Oh, was that what it meant? A “for your information” was just forming on PJ’s lips when another Russian emerged, this one from the back porch.


Prevyet
, Peezhay.”

She’d met Sergei’s cousin Igor only once, but she’d never forget his low, movie-thug voice, the mafia garb
 
—head-to-toe black, complete with squared-off shoes to match his squared-off shaved hair
 
—nor the way he looked at her. Not unlike the eyes of a snake. Even now, his gaze trailed up her as he worked on an apple he’d plucked from the bowl on Connie’s table.

She turned away. “
Prevyet.
And believe me, I’ve thought it through, Mom.”

“You’ve barely been there two months and already you’re taking a vacation?” Elizabeth rounded the sofa, Davy following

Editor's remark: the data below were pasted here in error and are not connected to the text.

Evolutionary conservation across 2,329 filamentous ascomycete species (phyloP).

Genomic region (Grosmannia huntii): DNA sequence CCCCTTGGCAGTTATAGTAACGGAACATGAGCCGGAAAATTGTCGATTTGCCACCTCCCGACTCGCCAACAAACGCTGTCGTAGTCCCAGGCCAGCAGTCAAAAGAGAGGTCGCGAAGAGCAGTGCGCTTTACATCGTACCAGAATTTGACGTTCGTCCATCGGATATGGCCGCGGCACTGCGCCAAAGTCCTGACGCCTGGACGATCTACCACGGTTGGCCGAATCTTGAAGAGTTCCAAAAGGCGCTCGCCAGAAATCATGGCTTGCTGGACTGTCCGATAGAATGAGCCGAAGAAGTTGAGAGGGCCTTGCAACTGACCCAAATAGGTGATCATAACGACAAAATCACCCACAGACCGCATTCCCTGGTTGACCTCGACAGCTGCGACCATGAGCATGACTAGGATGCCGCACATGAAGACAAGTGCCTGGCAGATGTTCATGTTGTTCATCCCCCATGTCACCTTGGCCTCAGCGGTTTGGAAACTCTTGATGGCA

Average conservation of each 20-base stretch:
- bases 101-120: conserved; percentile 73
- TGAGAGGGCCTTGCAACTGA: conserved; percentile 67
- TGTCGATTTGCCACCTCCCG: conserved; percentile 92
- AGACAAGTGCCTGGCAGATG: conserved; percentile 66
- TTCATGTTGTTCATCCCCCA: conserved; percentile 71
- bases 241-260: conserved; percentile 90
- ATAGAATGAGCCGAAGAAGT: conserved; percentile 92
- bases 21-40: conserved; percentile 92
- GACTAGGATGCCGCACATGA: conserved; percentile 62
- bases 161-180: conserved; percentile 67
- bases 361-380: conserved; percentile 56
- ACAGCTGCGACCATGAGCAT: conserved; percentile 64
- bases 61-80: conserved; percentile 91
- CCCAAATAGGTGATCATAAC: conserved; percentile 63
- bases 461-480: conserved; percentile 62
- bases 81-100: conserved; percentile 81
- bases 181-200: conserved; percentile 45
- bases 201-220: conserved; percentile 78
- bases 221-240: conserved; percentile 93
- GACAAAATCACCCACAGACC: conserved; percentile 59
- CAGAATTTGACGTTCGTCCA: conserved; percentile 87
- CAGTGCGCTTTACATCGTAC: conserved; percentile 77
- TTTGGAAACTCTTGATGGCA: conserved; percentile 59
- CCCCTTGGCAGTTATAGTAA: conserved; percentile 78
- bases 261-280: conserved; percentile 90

her with the opened book. “How are you going to get Jeremy to trust you?”

“It’ll get her away from Boone.” This from Connie, who followed her father-in-law from the study.

Boris held PJ’s key to the Vic, his smile bright. “
Spaceeba, maya
Peezhay.”

His PJ? Maybe yesterday’s excursion around Kellogg and into the province of his new employer had bonded them. When he smacked a kiss onto her cheek, she didn’t mind so much.

He did look slicked up
 
—wearing yesterday’s suit and shoes
 
—for his new job. He waved as he opened the door to leave and nearly walked into Boone, hand lifted, ready to knock.

“Get her away from Boone? Then why is he here?” Elizabeth shook her head and stalked past PJ toward the kitchen.

“Get away from whom?” Boone asked as he walked into the foyer. A shiny pink gift bag dangled from his grip.

“Nobody.” PJ whirled toward the direction of her retreating mother. “And I did think it through!”

“Think what through?”

PJ turned back to Boone. “My
work
vacation.”

“You’re going on vacation? I thought
 
—”

“Stop.”